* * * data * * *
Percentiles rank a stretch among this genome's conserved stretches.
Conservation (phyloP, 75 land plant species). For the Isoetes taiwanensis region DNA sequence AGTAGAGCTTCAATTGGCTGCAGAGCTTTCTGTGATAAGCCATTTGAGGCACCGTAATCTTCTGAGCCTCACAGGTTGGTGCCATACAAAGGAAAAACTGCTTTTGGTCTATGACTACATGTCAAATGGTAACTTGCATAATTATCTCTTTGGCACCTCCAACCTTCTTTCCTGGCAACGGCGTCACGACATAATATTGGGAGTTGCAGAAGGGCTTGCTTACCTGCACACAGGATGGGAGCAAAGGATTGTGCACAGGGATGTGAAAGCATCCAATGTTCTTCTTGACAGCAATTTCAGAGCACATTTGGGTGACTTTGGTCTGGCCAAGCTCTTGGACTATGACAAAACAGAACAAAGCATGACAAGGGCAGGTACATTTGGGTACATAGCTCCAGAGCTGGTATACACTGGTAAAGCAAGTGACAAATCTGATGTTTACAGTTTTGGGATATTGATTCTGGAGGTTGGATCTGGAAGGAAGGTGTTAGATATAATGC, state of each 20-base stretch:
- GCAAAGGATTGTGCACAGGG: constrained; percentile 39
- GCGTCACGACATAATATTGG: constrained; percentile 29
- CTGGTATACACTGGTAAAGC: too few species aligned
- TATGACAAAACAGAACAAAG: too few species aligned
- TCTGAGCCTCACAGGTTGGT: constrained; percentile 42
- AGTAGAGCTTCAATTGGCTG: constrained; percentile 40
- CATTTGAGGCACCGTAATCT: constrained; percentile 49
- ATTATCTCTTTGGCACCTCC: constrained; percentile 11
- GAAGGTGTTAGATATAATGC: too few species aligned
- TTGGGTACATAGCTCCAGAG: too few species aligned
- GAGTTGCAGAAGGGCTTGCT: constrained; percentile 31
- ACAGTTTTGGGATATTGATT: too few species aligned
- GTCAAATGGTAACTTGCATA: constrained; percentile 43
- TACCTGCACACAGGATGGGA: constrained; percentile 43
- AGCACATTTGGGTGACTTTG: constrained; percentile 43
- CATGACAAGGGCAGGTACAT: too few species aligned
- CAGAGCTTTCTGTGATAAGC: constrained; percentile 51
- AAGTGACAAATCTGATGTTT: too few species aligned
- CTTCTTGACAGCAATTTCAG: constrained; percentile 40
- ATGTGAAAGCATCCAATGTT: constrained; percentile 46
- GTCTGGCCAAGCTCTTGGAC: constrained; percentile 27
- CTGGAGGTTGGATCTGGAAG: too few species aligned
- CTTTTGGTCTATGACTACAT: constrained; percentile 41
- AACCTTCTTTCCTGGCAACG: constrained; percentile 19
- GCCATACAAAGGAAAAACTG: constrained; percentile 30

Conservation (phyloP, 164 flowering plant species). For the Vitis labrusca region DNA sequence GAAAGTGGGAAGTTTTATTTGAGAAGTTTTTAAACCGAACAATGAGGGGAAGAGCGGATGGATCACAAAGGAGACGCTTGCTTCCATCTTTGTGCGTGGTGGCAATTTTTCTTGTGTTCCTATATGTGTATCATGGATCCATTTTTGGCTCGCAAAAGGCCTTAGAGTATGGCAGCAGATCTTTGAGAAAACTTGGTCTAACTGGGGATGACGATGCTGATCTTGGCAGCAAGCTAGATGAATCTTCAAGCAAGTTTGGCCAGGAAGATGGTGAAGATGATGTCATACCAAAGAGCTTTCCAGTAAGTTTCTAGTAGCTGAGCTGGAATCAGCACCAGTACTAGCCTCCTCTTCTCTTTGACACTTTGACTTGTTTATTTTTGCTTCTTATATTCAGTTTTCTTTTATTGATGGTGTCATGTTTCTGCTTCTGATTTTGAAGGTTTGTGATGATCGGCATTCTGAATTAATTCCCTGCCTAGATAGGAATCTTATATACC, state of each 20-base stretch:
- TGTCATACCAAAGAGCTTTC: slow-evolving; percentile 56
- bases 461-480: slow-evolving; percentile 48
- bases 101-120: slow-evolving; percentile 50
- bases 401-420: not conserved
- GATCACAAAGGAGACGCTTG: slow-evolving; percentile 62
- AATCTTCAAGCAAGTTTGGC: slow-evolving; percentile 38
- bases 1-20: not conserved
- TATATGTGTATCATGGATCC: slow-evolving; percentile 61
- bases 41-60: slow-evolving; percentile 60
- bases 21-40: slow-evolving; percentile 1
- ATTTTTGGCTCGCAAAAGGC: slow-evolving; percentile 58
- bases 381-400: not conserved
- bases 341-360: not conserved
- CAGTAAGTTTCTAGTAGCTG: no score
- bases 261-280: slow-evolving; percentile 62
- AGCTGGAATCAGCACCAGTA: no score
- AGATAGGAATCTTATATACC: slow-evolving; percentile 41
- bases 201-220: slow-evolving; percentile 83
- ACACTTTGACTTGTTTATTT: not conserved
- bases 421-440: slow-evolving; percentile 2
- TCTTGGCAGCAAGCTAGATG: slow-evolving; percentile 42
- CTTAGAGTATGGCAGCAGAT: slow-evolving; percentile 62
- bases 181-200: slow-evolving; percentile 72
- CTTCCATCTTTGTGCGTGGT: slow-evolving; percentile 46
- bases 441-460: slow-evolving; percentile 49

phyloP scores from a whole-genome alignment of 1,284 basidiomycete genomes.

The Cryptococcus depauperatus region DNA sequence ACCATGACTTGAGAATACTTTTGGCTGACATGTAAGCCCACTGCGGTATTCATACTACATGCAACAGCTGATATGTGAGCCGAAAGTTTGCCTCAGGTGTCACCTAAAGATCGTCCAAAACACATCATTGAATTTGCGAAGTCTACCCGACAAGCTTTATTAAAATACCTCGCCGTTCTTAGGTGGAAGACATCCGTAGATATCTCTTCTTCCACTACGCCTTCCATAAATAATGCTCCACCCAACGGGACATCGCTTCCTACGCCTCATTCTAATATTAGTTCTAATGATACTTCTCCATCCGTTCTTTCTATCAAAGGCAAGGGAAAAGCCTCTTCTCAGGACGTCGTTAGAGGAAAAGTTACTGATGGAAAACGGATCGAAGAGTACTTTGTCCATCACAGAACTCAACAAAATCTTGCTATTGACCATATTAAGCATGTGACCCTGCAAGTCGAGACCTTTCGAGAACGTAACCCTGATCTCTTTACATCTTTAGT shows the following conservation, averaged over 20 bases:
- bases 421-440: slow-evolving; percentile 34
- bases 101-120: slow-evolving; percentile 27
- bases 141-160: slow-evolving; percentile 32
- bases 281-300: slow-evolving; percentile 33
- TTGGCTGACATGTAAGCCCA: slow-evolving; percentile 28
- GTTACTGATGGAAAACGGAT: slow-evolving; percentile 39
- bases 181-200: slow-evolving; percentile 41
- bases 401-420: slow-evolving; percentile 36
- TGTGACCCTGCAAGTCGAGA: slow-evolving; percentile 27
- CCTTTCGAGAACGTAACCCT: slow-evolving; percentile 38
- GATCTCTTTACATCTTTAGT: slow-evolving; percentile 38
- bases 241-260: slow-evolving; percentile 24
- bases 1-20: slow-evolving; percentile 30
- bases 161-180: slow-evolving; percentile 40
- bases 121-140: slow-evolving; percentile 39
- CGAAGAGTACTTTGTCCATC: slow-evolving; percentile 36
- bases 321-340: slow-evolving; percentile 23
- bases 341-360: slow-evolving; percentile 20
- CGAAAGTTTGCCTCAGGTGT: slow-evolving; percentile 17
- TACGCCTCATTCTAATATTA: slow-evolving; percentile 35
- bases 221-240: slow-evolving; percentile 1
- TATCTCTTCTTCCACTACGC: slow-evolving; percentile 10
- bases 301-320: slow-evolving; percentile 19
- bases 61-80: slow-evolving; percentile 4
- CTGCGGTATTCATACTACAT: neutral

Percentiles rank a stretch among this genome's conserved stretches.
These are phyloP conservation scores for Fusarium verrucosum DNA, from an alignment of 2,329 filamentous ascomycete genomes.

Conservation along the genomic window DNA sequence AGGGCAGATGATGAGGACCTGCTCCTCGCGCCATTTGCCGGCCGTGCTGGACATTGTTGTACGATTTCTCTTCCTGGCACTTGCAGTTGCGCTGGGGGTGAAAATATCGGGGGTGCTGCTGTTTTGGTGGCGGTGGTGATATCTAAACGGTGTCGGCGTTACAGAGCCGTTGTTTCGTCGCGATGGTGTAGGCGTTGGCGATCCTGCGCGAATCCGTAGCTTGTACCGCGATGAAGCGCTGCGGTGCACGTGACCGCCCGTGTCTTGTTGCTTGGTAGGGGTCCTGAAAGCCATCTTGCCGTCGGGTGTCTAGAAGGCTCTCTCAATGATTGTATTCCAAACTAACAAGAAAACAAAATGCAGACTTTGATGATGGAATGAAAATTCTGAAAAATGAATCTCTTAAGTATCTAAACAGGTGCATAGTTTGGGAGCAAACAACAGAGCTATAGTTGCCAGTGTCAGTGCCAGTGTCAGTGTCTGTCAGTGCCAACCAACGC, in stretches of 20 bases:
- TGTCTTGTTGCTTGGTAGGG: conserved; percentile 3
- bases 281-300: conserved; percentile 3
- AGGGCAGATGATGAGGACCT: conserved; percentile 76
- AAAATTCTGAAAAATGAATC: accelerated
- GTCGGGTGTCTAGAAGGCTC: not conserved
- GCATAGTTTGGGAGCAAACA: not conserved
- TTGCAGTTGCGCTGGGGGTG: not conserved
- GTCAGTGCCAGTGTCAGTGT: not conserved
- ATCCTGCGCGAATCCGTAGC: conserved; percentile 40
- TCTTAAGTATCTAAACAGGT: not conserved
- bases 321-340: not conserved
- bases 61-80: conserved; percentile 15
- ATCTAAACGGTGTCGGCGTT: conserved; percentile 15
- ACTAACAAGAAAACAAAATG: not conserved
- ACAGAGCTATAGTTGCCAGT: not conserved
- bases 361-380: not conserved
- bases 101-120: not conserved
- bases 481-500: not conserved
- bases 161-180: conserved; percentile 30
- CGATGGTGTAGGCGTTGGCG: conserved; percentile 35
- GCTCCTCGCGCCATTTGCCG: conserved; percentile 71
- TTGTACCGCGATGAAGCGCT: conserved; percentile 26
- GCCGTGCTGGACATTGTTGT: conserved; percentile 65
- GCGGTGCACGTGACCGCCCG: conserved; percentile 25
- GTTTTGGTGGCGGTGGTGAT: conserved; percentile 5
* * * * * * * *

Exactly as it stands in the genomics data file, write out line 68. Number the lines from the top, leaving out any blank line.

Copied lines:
- bases 1-20: slow-evolving; percentile 30